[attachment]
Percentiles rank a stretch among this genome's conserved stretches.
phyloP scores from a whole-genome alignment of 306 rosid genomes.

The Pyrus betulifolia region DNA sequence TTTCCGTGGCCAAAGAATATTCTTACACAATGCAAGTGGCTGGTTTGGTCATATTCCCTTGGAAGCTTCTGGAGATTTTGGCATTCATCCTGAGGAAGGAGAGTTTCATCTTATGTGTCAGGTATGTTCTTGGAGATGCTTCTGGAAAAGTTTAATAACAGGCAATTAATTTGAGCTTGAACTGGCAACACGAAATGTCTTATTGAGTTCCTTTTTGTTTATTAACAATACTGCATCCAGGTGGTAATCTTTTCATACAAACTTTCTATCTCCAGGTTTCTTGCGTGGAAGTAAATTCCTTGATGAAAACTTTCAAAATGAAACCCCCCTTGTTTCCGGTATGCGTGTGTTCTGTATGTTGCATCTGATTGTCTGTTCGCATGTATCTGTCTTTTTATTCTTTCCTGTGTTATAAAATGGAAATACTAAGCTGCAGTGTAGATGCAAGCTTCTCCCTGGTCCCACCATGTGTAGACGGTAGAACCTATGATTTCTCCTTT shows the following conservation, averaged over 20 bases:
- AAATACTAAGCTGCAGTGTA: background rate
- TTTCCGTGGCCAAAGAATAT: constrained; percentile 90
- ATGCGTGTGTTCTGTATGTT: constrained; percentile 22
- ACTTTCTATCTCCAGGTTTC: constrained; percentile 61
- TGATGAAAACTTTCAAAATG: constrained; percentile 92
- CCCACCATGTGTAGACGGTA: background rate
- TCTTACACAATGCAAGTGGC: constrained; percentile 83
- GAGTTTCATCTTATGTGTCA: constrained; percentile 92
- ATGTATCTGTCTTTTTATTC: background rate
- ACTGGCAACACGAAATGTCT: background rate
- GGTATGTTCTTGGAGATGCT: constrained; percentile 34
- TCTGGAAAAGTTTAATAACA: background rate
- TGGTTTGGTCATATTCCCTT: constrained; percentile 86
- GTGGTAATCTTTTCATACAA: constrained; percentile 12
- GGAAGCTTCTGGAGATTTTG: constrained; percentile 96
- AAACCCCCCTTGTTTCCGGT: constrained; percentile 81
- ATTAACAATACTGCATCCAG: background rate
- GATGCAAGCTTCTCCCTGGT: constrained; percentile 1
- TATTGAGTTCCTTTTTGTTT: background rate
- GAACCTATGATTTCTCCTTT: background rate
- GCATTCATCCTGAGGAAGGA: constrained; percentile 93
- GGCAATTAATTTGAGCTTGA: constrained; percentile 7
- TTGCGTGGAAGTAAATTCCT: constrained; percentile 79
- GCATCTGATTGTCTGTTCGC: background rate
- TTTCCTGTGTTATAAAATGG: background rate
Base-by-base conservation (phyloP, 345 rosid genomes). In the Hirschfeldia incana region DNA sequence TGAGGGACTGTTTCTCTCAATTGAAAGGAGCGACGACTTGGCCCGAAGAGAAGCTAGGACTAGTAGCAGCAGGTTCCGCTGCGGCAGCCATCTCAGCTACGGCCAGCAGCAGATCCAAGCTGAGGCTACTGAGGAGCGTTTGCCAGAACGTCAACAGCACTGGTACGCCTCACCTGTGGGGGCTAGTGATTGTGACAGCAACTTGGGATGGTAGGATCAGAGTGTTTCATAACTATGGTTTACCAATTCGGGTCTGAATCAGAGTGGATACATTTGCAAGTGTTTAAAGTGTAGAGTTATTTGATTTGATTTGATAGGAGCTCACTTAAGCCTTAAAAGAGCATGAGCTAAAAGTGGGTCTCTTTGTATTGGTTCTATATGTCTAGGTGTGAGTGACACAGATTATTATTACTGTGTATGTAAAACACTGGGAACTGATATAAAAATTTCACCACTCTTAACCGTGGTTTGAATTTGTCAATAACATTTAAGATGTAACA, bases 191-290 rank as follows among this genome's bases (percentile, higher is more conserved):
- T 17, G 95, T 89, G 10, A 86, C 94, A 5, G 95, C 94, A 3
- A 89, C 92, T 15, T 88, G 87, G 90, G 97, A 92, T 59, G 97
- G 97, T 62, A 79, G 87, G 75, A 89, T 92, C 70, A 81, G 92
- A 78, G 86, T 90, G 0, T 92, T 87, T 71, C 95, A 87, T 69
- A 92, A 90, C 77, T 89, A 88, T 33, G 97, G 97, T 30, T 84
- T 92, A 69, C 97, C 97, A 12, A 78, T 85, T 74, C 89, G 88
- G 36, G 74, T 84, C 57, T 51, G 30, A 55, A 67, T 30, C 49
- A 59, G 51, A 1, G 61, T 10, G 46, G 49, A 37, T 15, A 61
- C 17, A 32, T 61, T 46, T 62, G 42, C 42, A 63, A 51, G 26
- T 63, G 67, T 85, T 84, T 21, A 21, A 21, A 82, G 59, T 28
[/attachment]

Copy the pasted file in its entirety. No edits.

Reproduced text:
Percentiles rank a stretch among this genome's conserved stretches.
phyloP scores from a whole-genome alignment of 306 rosid genomes.

The Pyrus betulifolia region DNA sequence TTTCCGTGGCCAAAGAATATTCTTACACAATGCAAGTGGCTGGTTTGGTCATATTCCCTTGGAAGCTTCTGGAGATTTTGGCATTCATCCTGAGGAAGGAGAGTTTCATCTTATGTGTCAGGTATGTTCTTGGAGATGCTTCTGGAAAAGTTTAATAACAGGCAATTAATTTGAGCTTGAACTGGCAACACGAAATGTCTTATTGAGTTCCTTTTTGTTTATTAACAATACTGCATCCAGGTGGTAATCTTTTCATACAAACTTTCTATCTCCAGGTTTCTTGCGTGGAAGTAAATTCCTTGATGAAAACTTTCAAAATGAAACCCCCCTTGTTTCCGGTATGCGTGTGTTCTGTATGTTGCATCTGATTGTCTGTTCGCATGTATCTGTCTTTTTATTCTTTCCTGTGTTATAAAATGGAAATACTAAGCTGCAGTGTAGATGCAAGCTTCTCCCTGGTCCCACCATGTGTAGACGGTAGAACCTATGATTTCTCCTTT shows the following conservation, averaged over 20 bases:
- AAATACTAAGCTGCAGTGTA: background rate
- TTTCCGTGGCCAAAGAATAT: constrained; percentile 90
- ATGCGTGTGTTCTGTATGTT: constrained; percentile 22
- ACTTTCTATCTCCAGGTTTC: constrained; percentile 61
- TGATGAAAACTTTCAAAATG: constrained; percentile 92
- CCCACCATGTGTAGACGGTA: background rate
- TCTTACACAATGCAAGTGGC: constrained; percentile 83
- GAGTTTCATCTTATGTGTCA: constrained; percentile 92
- ATGTATCTGTCTTTTTATTC: background rate
- ACTGGCAACACGAAATGTCT: background rate
- GGTATGTTCTTGGAGATGCT: constrained; percentile 34
- TCTGGAAAAGTTTAATAACA: background rate
- TGGTTTGGTCATATTCCCTT: constrained; percentile 86
- GTGGTAATCTTTTCATACAA: constrained; percentile 12
- GGAAGCTTCTGGAGATTTTG: constrained; percentile 96
- AAACCCCCCTTGTTTCCGGT: constrained; percentile 81
- ATTAACAATACTGCATCCAG: background rate
- GATGCAAGCTTCTCCCTGGT: constrained; percentile 1
- TATTGAGTTCCTTTTTGTTT: background rate
- GAACCTATGATTTCTCCTTT: background rate
- GCATTCATCCTGAGGAAGGA: constrained; percentile 93
- GGCAATTAATTTGAGCTTGA: constrained; percentile 7
- TTGCGTGGAAGTAAATTCCT: constrained; percentile 79
- GCATCTGATTGTCTGTTCGC: background rate
- TTTCCTGTGTTATAAAATGG: background rate
Base-by-base conservation (phyloP, 345 rosid genomes). In the Hirschfeldia incana region DNA sequence TGAGGGACTGTTTCTCTCAATTGAAAGGAGCGACGACTTGGCCCGAAGAGAAGCTAGGACTAGTAGCAGCAGGTTCCGCTGCGGCAGCCATCTCAGCTACGGCCAGCAGCAGATCCAAGCTGAGGCTACTGAGGAGCGTTTGCCAGAACGTCAACAGCACTGGTACGCCTCACCTGTGGGGGCTAGTGATTGTGACAGCAACTTGGGATGGTAGGATCAGAGTGTTTCATAACTATGGTTTACCAATTCGGGTCTGAATCAGAGTGGATACATTTGCAAGTGTTTAAAGTGTAGAGTTATTTGATTTGATTTGATAGGAGCTCACTTAAGCCTTAAAAGAGCATGAGCTAAAAGTGGGTCTCTTTGTATTGGTTCTATATGTCTAGGTGTGAGTGACACAGATTATTATTACTGTGTATGTAAAACACTGGGAACTGATATAAAAATTTCACCACTCTTAACCGTGGTTTGAATTTGTCAATAACATTTAAGATGTAACA, bases 191-290 rank as follows among this genome's bases (percentile, higher is more conserved):
- T 17, G 95, T 89, G 10, A 86, C 94, A 5, G 95, C 94, A 3
- A 89, C 92, T 15, T 88, G 87, G 90, G 97, A 92, T 59, G 97
- G 97, T 62, A 79, G 87, G 75, A 89, T 92, C 70, A 81, G 92
- A 78, G 86, T 90, G 0, T 92, T 87, T 71, C 95, A 87, T 69
- A 92, A 90, C 77, T 89, A 88, T 33, G 97, G 97, T 30, T 84
- T 92, A 69, C 97, C 97, A 12, A 78, T 85, T 74, C 89, G 88
- G 36, G 74, T 84, C 57, T 51, G 30, A 55, A 67, T 30, C 49
- A 59, G 51, A 1, G 61, T 10, G 46, G 49, A 37, T 15, A 61
- C 17, A 32, T 61, T 46, T 62, G 42, C 42, A 63, A 51, G 26
- T 63, G 67, T 85, T 84, T 21, A 21, A 21, A 82, G 59, T 28